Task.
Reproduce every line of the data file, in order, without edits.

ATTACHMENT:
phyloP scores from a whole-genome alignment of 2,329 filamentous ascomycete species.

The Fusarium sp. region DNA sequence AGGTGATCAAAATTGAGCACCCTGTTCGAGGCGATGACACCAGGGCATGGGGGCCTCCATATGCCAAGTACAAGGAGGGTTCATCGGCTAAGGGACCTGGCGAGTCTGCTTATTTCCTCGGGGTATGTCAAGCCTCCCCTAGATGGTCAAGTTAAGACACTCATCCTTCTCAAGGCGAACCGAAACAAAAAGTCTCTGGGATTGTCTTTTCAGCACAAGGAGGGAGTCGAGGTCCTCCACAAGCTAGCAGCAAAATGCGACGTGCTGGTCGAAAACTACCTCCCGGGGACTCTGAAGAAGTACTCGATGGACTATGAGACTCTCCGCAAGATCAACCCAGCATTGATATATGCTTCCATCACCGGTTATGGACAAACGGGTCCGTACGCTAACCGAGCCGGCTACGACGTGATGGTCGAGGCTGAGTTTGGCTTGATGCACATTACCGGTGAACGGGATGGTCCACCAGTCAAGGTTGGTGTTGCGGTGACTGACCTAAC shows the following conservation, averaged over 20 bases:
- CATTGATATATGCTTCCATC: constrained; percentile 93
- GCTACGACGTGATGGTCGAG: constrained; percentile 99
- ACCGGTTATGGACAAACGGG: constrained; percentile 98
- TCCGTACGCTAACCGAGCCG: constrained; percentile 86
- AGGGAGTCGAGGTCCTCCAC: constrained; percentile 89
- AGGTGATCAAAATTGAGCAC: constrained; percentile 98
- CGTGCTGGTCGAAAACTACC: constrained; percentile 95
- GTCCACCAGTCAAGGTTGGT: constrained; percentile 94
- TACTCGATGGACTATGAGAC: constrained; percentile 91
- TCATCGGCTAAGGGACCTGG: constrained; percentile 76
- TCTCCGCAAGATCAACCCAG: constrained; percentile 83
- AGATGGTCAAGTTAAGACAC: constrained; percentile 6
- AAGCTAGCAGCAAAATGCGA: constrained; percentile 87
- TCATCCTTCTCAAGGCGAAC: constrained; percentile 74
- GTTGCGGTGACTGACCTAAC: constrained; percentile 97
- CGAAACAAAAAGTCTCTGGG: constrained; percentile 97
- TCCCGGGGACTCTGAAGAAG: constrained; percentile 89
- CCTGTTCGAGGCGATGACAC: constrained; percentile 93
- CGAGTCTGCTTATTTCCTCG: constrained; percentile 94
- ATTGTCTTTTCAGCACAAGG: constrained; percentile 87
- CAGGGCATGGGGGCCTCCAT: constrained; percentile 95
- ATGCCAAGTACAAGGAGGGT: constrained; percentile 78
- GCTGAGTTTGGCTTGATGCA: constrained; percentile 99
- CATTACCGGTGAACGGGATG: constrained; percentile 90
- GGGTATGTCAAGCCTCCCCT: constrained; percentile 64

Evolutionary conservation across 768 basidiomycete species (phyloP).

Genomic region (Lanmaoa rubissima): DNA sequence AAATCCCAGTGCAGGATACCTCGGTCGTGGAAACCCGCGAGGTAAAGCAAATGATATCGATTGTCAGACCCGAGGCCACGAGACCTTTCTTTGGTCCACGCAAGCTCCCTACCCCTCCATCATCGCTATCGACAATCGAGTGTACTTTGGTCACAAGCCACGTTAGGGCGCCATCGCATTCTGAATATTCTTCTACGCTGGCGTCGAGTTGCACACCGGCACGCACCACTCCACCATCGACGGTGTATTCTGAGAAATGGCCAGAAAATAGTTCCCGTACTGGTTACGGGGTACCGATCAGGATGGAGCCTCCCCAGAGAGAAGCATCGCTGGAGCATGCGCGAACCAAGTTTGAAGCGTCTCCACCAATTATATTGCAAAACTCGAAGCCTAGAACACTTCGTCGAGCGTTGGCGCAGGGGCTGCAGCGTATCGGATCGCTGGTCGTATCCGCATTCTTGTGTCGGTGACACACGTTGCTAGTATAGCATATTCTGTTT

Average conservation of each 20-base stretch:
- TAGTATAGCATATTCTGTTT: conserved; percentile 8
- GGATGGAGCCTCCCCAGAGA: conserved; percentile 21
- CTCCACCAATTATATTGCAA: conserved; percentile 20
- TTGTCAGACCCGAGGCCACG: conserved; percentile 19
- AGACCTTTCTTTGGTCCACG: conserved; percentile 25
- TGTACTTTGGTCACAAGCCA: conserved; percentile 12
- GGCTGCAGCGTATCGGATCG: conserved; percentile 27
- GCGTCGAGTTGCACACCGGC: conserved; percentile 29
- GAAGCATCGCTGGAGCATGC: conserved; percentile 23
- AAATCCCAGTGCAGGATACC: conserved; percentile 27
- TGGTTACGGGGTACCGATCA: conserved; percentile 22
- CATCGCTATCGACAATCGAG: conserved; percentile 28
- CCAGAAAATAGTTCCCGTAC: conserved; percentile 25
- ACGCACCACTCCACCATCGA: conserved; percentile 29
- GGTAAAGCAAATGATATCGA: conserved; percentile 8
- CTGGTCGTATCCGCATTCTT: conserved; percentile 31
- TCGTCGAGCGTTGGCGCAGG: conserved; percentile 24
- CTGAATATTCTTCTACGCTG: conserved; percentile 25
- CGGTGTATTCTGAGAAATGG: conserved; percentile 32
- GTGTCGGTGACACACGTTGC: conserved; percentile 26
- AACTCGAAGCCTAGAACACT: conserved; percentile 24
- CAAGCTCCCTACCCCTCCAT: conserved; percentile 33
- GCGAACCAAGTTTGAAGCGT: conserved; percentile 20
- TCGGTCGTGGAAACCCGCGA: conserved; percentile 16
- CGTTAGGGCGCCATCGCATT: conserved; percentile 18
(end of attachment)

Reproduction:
phyloP scores from a whole-genome alignment of 2,329 filamentous ascomycete species.

The Fusarium sp. region DNA sequence AGGTGATCAAAATTGAGCACCCTGTTCGAGGCGATGACACCAGGGCATGGGGGCCTCCATATGCCAAGTACAAGGAGGGTTCATCGGCTAAGGGACCTGGCGAGTCTGCTTATTTCCTCGGGGTATGTCAAGCCTCCCCTAGATGGTCAAGTTAAGACACTCATCCTTCTCAAGGCGAACCGAAACAAAAAGTCTCTGGGATTGTCTTTTCAGCACAAGGAGGGAGTCGAGGTCCTCCACAAGCTAGCAGCAAAATGCGACGTGCTGGTCGAAAACTACCTCCCGGGGACTCTGAAGAAGTACTCGATGGACTATGAGACTCTCCGCAAGATCAACCCAGCATTGATATATGCTTCCATCACCGGTTATGGACAAACGGGTCCGTACGCTAACCGAGCCGGCTACGACGTGATGGTCGAGGCTGAGTTTGGCTTGATGCACATTACCGGTGAACGGGATGGTCCACCAGTCAAGGTTGGTGTTGCGGTGACTGACCTAAC shows the following conservation, averaged over 20 bases:
- CATTGATATATGCTTCCATC: constrained; percentile 93
- GCTACGACGTGATGGTCGAG: constrained; percentile 99
- ACCGGTTATGGACAAACGGG: constrained; percentile 98
- TCCGTACGCTAACCGAGCCG: constrained; percentile 86
- AGGGAGTCGAGGTCCTCCAC: constrained; percentile 89
- AGGTGATCAAAATTGAGCAC: constrained; percentile 98
- CGTGCTGGTCGAAAACTACC: constrained; percentile 95
- GTCCACCAGTCAAGGTTGGT: constrained; percentile 94
- TACTCGATGGACTATGAGAC: constrained; percentile 91
- TCATCGGCTAAGGGACCTGG: constrained; percentile 76
- TCTCCGCAAGATCAACCCAG: constrained; percentile 83
- AGATGGTCAAGTTAAGACAC: constrained; percentile 6
- AAGCTAGCAGCAAAATGCGA: constrained; percentile 87
- TCATCCTTCTCAAGGCGAAC: constrained; percentile 74
- GTTGCGGTGACTGACCTAAC: constrained; percentile 97
- CGAAACAAAAAGTCTCTGGG: constrained; percentile 97
- TCCCGGGGACTCTGAAGAAG: constrained; percentile 89
- CCTGTTCGAGGCGATGACAC: constrained; percentile 93
- CGAGTCTGCTTATTTCCTCG: constrained; percentile 94
- ATTGTCTTTTCAGCACAAGG: constrained; percentile 87
- CAGGGCATGGGGGCCTCCAT: constrained; percentile 95
- ATGCCAAGTACAAGGAGGGT: constrained; percentile 78
- GCTGAGTTTGGCTTGATGCA: constrained; percentile 99
- CATTACCGGTGAACGGGATG: constrained; percentile 90
- GGGTATGTCAAGCCTCCCCT: constrained; percentile 64

Evolutionary conservation across 768 basidiomycete species (phyloP).

Genomic region (Lanmaoa rubissima): DNA sequence AAATCCCAGTGCAGGATACCTCGGTCGTGGAAACCCGCGAGGTAAAGCAAATGATATCGATTGTCAGACCCGAGGCCACGAGACCTTTCTTTGGTCCACGCAAGCTCCCTACCCCTCCATCATCGCTATCGACAATCGAGTGTACTTTGGTCACAAGCCACGTTAGGGCGCCATCGCATTCTGAATATTCTTCTACGCTGGCGTCGAGTTGCACACCGGCACGCACCACTCCACCATCGACGGTGTATTCTGAGAAATGGCCAGAAAATAGTTCCCGTACTGGTTACGGGGTACCGATCAGGATGGAGCCTCCCCAGAGAGAAGCATCGCTGGAGCATGCGCGAACCAAGTTTGAAGCGTCTCCACCAATTATATTGCAAAACTCGAAGCCTAGAACACTTCGTCGAGCGTTGGCGCAGGGGCTGCAGCGTATCGGATCGCTGGTCGTATCCGCATTCTTGTGTCGGTGACACACGTTGCTAGTATAGCATATTCTGTTT

Average conservation of each 20-base stretch:
- TAGTATAGCATATTCTGTTT: conserved; percentile 8
- GGATGGAGCCTCCCCAGAGA: conserved; percentile 21
- CTCCACCAATTATATTGCAA: conserved; percentile 20
- TTGTCAGACCCGAGGCCACG: conserved; percentile 19
- AGACCTTTCTTTGGTCCACG: conserved; percentile 25
- TGTACTTTGGTCACAAGCCA: conserved; percentile 12
- GGCTGCAGCGTATCGGATCG: conserved; percentile 27
- GCGTCGAGTTGCACACCGGC: conserved; percentile 29
- GAAGCATCGCTGGAGCATGC: conserved; percentile 23
- AAATCCCAGTGCAGGATACC: conserved; percentile 27
- TGGTTACGGGGTACCGATCA: conserved; percentile 22
- CATCGCTATCGACAATCGAG: conserved; percentile 28
- CCAGAAAATAGTTCCCGTAC: conserved; percentile 25
- ACGCACCACTCCACCATCGA: conserved; percentile 29
- GGTAAAGCAAATGATATCGA: conserved; percentile 8
- CTGGTCGTATCCGCATTCTT: conserved; percentile 31
- TCGTCGAGCGTTGGCGCAGG: conserved; percentile 24
- CTGAATATTCTTCTACGCTG: conserved; percentile 25
- CGGTGTATTCTGAGAAATGG: conserved; percentile 32
- GTGTCGGTGACACACGTTGC: conserved; percentile 26
- AACTCGAAGCCTAGAACACT: conserved; percentile 24
- CAAGCTCCCTACCCCTCCAT: conserved; percentile 33
- GCGAACCAAGTTTGAAGCGT: conserved; percentile 20
- TCGGTCGTGGAAACCCGCGA: conserved; percentile 16
- CGTTAGGGCGCCATCGCATT: conserved; percentile 18